In these two pieces below Jody Aufrichtig and Leslie London, share their opinions, and information on the Two Rivers site in Observatory. Picture: Supplied
In these two pieces below Jody Aufrichtig and Leslie London, share their opinions, and information on the Two Rivers site in Observatory. Picture: Supplied

River Club project is about maximising profit at the people's expense

By Jody Aufrichtig, Leslie London Time of article published Dec 27, 2019

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There has been much debate over the plan for the Two Rivers site in Observatory.

In these two pieces below Jody Aufrichtig from the Liesbeek Leisure Properties Trust and   Leslie London, Observatory Civic Association (OCA) chairperson both share their opinions, and information over the development that is expected to take place on the site:

It is pointless to block a development that will bolster the economy

The front-page story “ Another hurdle for R4bn Two Rivers Park development plan” (Cape Argus, December 18) wrongly conflates the largely government-owned 240 hectare Two River Urban (TRUP) land, with the privately-owned 14.7 hectare River Club site in Observatory.

It is the larger Two Rivers site that a handful of residents are claiming they are “applying” to Heritage Western Cape (HWC), to declare a provincial heritage site.

It is not clear what the agenda of this small group is. We can only infer that they are using the guise of heritage concerns as an attempt to block efforts by the private developer to create social and economic opportunities for the people of Cape Town, and address the injustices of apartheid spatial planning.

The fact is that a comprehensive Heritage Application process, in terms of section 38 of the National Heritage Resources Act, is currently under way in respect of the River Club. All parties had opportunities to participate and submit their comments – which have been considered and responded to in a comprehensive heritage impact assessment, to be considered by HWC in January 2020.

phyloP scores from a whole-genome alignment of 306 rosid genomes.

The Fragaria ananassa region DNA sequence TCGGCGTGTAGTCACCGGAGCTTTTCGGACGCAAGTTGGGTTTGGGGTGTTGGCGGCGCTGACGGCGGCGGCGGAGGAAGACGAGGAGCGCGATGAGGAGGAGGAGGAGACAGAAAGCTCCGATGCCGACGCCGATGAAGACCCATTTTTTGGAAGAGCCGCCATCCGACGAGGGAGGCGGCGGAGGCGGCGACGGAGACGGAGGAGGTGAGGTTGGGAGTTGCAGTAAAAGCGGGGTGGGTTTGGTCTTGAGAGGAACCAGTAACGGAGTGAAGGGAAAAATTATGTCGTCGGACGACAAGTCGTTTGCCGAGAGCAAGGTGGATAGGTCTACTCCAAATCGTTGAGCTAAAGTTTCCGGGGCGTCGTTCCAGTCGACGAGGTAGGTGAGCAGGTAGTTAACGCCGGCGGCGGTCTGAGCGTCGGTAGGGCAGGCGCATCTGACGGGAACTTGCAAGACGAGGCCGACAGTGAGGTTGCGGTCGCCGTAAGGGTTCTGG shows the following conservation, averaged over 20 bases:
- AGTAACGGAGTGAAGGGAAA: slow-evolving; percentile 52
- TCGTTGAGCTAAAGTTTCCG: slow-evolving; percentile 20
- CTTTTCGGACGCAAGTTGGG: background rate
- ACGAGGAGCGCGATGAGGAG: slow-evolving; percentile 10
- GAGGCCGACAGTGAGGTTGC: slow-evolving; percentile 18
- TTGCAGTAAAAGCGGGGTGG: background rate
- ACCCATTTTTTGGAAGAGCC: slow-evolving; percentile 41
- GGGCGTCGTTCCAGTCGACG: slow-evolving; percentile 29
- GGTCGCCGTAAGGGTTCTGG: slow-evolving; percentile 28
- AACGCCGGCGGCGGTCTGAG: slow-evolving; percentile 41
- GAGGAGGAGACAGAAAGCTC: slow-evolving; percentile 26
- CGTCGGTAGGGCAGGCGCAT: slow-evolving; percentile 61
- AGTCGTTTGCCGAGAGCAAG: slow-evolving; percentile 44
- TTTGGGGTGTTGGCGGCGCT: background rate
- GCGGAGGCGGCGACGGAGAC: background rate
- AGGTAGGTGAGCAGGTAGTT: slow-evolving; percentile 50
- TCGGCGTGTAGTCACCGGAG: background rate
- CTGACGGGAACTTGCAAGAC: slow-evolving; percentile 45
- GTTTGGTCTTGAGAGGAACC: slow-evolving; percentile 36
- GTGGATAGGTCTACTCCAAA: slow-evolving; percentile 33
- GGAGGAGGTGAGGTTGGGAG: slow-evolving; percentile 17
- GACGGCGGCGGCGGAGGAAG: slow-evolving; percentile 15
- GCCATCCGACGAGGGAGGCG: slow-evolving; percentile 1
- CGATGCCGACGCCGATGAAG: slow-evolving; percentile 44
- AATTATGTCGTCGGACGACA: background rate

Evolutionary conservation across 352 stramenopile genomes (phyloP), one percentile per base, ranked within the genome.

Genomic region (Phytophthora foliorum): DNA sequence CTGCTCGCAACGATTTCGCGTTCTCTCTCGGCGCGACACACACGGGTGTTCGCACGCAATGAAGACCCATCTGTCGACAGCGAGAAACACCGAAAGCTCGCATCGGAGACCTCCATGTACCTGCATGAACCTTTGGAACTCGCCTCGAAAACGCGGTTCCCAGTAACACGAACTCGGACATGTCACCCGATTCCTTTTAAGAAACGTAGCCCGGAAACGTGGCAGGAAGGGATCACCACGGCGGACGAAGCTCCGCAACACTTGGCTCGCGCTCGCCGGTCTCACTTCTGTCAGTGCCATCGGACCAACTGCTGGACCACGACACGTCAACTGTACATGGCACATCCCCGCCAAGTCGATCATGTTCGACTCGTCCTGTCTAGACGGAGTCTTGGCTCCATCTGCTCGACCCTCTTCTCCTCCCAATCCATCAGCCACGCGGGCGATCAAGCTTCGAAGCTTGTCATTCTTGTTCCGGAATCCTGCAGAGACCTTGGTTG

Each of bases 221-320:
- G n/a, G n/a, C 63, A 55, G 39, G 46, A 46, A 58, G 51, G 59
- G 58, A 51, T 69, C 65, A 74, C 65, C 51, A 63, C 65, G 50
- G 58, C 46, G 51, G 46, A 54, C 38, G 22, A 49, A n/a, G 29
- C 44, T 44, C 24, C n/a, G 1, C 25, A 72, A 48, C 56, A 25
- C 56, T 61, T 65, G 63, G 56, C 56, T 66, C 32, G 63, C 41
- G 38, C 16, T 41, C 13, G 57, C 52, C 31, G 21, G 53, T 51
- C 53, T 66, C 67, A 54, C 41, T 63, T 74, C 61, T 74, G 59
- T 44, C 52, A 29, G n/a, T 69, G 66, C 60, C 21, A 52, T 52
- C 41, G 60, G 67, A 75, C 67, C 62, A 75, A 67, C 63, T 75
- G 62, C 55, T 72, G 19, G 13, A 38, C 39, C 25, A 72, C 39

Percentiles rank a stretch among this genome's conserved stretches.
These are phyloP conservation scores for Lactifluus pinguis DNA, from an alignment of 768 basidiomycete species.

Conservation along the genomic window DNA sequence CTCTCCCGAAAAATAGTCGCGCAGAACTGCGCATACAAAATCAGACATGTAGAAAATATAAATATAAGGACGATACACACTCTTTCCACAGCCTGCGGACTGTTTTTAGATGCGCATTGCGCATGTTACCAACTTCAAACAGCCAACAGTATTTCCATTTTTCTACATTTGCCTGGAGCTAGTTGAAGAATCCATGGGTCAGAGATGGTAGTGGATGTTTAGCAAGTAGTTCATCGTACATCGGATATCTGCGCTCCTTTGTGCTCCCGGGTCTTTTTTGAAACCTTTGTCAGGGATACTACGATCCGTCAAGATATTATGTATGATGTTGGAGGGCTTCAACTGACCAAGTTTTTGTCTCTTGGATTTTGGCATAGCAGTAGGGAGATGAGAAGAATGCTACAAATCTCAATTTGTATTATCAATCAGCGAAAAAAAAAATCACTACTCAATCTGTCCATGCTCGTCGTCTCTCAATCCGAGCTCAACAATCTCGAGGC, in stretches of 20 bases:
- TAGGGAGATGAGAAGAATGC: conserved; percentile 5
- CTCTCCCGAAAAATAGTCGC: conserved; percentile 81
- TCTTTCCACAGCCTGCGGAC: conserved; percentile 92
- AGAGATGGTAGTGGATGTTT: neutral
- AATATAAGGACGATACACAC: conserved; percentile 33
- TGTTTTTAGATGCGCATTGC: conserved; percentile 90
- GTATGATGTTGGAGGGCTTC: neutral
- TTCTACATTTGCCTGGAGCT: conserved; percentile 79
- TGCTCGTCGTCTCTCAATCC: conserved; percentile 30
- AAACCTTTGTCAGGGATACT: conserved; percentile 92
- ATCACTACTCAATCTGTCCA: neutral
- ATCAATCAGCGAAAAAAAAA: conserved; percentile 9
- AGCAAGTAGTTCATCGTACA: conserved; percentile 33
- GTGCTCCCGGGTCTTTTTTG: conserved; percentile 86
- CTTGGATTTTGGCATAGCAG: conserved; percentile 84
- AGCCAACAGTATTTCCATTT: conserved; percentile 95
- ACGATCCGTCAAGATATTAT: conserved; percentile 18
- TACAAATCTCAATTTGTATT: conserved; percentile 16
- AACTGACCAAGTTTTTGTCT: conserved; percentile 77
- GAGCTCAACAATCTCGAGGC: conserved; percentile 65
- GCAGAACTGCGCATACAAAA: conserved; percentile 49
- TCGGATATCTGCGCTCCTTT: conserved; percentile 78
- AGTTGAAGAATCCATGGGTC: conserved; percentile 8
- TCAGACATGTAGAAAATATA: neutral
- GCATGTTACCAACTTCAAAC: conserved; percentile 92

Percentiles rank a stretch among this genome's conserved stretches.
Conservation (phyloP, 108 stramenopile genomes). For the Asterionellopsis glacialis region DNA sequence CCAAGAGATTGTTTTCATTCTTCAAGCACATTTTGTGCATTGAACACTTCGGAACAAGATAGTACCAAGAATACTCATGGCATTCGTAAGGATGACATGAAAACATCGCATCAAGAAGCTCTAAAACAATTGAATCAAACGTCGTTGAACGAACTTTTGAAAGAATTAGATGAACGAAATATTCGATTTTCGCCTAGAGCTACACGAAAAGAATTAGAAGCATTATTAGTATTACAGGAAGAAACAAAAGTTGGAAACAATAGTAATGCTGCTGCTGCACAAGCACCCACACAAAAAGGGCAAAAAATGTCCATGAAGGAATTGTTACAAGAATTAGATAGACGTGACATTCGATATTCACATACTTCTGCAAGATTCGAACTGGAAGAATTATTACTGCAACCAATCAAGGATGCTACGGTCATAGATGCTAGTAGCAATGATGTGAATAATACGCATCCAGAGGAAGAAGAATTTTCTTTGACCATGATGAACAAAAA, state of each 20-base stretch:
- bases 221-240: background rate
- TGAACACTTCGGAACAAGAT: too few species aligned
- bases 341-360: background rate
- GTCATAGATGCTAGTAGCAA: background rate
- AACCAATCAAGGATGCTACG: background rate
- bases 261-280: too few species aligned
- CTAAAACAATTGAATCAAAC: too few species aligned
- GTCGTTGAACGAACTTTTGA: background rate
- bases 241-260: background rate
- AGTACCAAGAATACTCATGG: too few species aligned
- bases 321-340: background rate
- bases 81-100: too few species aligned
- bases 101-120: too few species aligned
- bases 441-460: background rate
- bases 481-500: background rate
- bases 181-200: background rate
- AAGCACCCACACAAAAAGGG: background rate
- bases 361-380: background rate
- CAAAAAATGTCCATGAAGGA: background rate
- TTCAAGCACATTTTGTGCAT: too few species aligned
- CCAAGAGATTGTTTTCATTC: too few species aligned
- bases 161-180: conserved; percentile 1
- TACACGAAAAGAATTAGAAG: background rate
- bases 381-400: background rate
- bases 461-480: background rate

We are confident that this process will deal with all heritage related issues on the River Club site and will form part of the environmental, heritage and socio-economic application, submitted to the Western Cape Department of Environmental Affairs and Development Planning, for their consideration and decision.

The R4 billion project is also expected to deliver more than 6 000 jobs, at a time when our economy needs it most.

This development is for the people of Cape Town, and we remain committed to working with parties who want to create a more inclusive, sustainable and prosperous city and province.

* Jody Aufrichtig, Liesbeek Leisure Properties Trust.

** The views expressed here are not necessarily those of Independent Media.

River Club project is about maximising profit at the people's expense

In his response to our objections to the River Club development in Observatory, the developer Jody Aufrichtig says: “It is not clear what the agenda of this small group is (other than to) block efforts by the developer to create social and economic opportunities (to) address the injustices of apartheid spatial planning.”

Aufrichtig’s development has nothing to do with addressing historical injustices.

Rather, he is attempting to divide First Nations leaders and negate any claims by them to speak for the land.

Large corporations wanting to extract economic rewards classically sow division within communities opposed to their activities. This is well documented in the Xolobeni case in the Eastern Cape.

His development is not, as he has claimed to “make a nice safe environment not only for Observatory, but for Rondebosch, Langa and Khayelitsha” (Cape Argus, August 14). It is about maximising profits at the expense of people.

This R4 billion development is proposed for a 15-hectare piece of land recently bought by the developer from Transnet for R12 million and almost immediately revalued for more than R100m by Investec.

If permitted to proceed as planned, the development will exponentially enrich the developer.

This pattern is in keeping with his previous developments, none of which appear to demonstrate any genuine commitment to spatial redress: The Old Mac Daddy in Elgin, The Biscuit Mill, the Woodstock Exchange and several others. These are equally high-end developments, far beyond the reach of most people living in Woodstock and Salt River, where gentrification is destroying the community fabric.

This is a designer development with a modicum of affordable housing simply to counter public outcry at previous proposals. In total, affordable housing comprises 4% of the whole development.

Our agenda is very clear. Heritage Western Cape (HWC) needs to carry through the grading of the entire Two Rivers Urban Park site without being hampered by the endless appeals lodged by the developer’s highly paid lawyers.

Our group is not small. More than 400 public submissions opposing the development were made.

More than 30 civic associations and NGOs from across the peninsula and beyond have joined five First Nations Groups in calling for HWC to exercise its mandate to grade the site in terms of Section 27 of the National Heritage Resources Act.

The historical, cultural and environmental value of the Two Rivers Urban Park are of such national significance that we cannot demand anything less.

* Leslie London, Observatory Civic Association (OCA) chairperson.

** The views expressed here are not necessarily those of Independent Media.

Cape Argus

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